2. Distance Audit Techniques:
    As travel restrictions are in constant flux at the federal government level and company level, this is likely to be the greatest single change for your assessment and technology will go a long way here in mitigating restrictions. Most business-class laptops are equipped with a high definition camera suitable for effective video conferencing—video conferencing software is as ubiquitous as MS Office, so using the obvious software solutions to overcome the challenges of distance auditing is to be assumed.  Even still, the evaluation of physical safeguards and processes would need to be accommodated in potentially non-traditional ways, and if the physical walkthrough was the primary source of evidence, consideration should be given to other forms, including evaluating system logs from physical access portals and systems, physical control monitoring logs, video surveillance logs, badge and system access listings, as well as remote viewing sessions using cell phones and/or laptop cameras among other possibilities.  Again, for any assessment or examination, the governing principle in this area is the sufficiency and appropriateness of the evidence; therefore, what may have been sufficient with an in-person tour may require more corroborative data than before, and that is largely true across other standards.  Please expect and plan for this with your auditor.  Alternate techniques should be planned out in advance, as well as contingency plans if key personnel or systems become unavailable and thus would prevent a remote approach to evaluating certain controls.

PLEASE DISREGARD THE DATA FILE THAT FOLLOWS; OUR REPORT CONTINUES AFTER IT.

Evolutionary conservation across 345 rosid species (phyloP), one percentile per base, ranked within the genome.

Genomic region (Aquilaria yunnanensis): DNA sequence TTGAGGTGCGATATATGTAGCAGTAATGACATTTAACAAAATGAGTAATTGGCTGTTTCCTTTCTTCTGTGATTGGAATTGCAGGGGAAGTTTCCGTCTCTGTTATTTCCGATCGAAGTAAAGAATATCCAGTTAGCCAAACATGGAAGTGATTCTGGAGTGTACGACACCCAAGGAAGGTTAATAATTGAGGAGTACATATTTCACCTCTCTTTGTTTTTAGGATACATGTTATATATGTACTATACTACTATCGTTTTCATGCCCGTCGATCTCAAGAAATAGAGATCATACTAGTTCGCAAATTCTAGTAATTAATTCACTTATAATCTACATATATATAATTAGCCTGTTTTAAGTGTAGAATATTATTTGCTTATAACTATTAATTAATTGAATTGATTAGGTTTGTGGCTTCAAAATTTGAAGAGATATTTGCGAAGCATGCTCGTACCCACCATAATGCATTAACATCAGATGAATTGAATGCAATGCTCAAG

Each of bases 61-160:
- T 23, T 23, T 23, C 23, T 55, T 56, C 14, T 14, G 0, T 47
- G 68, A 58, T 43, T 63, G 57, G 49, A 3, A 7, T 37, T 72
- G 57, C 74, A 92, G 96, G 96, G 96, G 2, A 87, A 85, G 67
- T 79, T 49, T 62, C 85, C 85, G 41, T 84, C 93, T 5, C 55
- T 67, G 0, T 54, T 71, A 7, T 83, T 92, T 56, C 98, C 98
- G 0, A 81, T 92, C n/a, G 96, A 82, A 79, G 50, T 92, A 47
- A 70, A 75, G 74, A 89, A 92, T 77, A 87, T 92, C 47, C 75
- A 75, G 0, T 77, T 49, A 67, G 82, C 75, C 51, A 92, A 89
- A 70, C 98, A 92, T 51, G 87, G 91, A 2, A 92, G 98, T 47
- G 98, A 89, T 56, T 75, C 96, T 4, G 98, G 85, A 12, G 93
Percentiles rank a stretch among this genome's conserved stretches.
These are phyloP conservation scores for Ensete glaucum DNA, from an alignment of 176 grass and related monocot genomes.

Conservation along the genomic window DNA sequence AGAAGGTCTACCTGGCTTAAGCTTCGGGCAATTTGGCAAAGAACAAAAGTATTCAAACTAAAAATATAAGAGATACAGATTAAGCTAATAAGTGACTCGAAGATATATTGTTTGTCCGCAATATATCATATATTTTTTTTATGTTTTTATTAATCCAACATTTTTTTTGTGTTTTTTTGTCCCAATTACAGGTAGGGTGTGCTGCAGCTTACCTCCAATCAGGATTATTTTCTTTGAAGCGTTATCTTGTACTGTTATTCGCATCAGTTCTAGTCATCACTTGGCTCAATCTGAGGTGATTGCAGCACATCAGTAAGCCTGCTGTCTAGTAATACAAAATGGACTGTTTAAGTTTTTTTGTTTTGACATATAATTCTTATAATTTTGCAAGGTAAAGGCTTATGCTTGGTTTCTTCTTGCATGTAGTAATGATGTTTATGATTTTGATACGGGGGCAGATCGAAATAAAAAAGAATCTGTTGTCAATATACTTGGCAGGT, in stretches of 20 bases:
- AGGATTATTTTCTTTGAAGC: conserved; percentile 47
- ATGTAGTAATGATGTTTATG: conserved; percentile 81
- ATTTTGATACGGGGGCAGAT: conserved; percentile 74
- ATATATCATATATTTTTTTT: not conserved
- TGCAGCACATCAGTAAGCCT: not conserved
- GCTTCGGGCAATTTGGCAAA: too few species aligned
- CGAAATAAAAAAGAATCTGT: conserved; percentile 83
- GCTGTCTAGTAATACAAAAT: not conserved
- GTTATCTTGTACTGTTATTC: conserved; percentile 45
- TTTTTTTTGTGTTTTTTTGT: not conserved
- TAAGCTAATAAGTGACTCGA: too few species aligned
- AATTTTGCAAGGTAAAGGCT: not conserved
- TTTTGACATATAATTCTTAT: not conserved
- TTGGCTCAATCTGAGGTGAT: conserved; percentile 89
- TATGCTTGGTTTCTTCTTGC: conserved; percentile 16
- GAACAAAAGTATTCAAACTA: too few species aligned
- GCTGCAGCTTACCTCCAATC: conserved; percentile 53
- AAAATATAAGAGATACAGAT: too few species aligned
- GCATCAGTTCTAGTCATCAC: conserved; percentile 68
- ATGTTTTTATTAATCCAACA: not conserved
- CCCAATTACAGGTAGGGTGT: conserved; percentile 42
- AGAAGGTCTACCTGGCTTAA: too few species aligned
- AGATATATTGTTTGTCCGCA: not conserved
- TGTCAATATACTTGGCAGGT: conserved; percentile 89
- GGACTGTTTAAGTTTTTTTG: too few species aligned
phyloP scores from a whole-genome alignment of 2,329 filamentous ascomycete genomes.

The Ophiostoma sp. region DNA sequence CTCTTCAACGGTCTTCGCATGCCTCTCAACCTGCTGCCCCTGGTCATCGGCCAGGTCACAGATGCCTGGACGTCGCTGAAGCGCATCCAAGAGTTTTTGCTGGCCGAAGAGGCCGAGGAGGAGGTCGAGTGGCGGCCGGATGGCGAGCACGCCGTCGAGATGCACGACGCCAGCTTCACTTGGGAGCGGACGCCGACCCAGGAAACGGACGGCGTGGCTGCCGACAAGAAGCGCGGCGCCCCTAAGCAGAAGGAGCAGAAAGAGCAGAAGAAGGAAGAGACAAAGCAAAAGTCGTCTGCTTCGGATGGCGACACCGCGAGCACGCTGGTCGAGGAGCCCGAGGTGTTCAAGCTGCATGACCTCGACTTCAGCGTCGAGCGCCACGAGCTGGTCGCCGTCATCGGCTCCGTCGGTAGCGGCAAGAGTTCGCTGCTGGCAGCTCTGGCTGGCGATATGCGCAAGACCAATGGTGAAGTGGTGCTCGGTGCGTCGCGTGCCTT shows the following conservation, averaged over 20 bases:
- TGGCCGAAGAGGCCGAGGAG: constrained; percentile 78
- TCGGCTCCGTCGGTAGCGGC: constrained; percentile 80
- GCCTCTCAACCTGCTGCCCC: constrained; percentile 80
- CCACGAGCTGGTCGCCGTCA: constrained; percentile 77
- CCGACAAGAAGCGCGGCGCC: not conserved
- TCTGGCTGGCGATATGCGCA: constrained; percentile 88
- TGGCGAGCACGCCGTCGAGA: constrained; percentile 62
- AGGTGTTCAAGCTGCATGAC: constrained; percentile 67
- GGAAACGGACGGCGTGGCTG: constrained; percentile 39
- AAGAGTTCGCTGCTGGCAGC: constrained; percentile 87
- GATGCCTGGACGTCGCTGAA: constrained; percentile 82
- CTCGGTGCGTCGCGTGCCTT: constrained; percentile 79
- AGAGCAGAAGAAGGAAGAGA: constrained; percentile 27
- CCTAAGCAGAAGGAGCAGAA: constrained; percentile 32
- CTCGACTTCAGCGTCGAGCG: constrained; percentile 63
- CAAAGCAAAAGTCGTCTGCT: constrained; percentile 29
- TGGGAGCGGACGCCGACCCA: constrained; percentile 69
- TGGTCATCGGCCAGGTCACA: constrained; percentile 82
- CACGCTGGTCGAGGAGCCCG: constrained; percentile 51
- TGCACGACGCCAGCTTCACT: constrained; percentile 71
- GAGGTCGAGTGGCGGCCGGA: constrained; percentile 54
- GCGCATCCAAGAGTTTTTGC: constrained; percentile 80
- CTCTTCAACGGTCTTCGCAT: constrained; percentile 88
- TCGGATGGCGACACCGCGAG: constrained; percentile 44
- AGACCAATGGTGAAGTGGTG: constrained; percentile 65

3. Be Available:
    Notwithstanding the above, there are indeed certain conditions that may inhibit distance auditing.  While using teleconference technology may be obvious, what may be less obvious is the availability of network access to critical software, applications, and infrastructure that would be necessary for effective auditing, including VPN availability, which will surely be stress-tested across businesses and home offices during this time.  (It is also worth noting that this article was written without the benefit of high-speed Internet connectivity due to an unforeseen outage that is hopefully temporary.)  Contingency planning adds just one more variable to consider when planning with your auditor—redundancy in your network and personnel availability should be identified and communicated.
     
  4. Optimize Your Audits: